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Clowns for Peace

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Protest can take many forms. From a singular person starving on a doorstep to thousands flooding the streets, people have many ways of making their voices heard. One interesting North Dakota protest occurred on this date in 2006, involving three men dressed as clowns at the site of a nuclear missile silo near the Minot Airforce Base.

Retired Roman Catholic Priest Father Carl Kabat and veterans Greg Boertje-Obed and Michael Walli were arrested after they marched to the missile silo, which housed a 40-ton Minuteman III first-strike nuclear missile. The protestors wrote on the silo, “If you want peace, work for justice,” signing it with “Plowshares.” They also hammered the dial lock to make it unusable and poured blood on it. They also hung a sign on the fence that read, “Weapons of mass destruction here,” and spray painted: “It’s a sin to build a nuclear weapon.”

Mike Walli enlisted in the army as a young man and served two tours in Vietnam. He had issues with the war-centered U.S. economy. He said, “Martin Luther King, Jr. preached that the United States is the chief purveyor of violence in the world. We must become a people-oriented society rather than a thing-oriented society.”

Greg Boertje-Obed served as an officer and he reflected on that time saying, “When I was in the military…It became clear that all the preparations for a nuclear war were wrong. In contrast, Jesus taught “Love your enemies…don’t fear those who can kill the body… those who live by the sword will die by the sword.”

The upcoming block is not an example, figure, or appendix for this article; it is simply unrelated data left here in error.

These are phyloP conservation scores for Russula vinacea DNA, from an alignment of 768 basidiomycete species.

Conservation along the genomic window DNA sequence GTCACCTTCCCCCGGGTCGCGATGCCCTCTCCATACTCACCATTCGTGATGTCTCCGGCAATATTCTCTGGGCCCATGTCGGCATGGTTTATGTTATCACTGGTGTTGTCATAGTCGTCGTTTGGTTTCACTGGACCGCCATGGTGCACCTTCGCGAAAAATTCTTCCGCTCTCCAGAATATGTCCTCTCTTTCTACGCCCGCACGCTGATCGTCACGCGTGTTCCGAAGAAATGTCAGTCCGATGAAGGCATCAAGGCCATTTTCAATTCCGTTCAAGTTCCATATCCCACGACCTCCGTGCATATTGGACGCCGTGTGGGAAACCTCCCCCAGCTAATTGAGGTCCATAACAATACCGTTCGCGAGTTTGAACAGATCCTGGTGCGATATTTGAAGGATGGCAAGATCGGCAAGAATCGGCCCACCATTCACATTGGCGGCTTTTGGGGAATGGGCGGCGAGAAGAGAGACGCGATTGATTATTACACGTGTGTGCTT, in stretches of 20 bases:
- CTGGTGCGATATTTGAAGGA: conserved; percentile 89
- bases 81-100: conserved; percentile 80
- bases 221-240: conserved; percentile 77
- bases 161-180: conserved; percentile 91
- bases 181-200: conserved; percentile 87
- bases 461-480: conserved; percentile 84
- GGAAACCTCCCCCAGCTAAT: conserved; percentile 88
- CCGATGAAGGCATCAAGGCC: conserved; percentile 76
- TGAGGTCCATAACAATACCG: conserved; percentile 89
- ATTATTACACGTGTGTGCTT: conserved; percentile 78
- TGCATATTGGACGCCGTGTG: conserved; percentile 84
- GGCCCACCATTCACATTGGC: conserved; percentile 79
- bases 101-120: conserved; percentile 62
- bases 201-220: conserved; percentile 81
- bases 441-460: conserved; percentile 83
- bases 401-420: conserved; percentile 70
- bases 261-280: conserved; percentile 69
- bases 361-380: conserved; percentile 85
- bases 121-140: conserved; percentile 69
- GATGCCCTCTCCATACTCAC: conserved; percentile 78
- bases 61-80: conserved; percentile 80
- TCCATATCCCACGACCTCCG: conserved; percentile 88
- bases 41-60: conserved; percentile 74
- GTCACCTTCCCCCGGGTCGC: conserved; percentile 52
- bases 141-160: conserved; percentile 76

Father Kabat was slightly older than the other two, and had been a child when the U.S. dropped atomic bombs on Hiroshima and Nagasaki. He was quoted as saying: “When these bombs were dropped…I was too young to realize what had happened. Those bombings were war crimes…The indiscriminate killing of children, women, old people and everyone else certainly cannot be accepted under any just theory of war.”

On November 15, 2006, Kabat, was sentenced to 15 months in prison. Boetje-Obed was given a sentence of 12 months and one day. Walli received 8 months. All were ordered to pay $17,000 in restitution. Despite those penalties, the three men would be arrested at multiple other protests against nuclear weapons in the following years.

Dakota Datebook by Lucid Thomas


Dakota Datebook is made in partnership with the State Historical Society of North Dakota, and funded by Humanities North Dakota, a nonprofit, independent state partner of the National Endowment for the Humanities.

Any views, findings, conclusions, or recommendations expressed in the program do not necessarily reflect those of Humanities North Dakota or the National Endowment for the Humanities.

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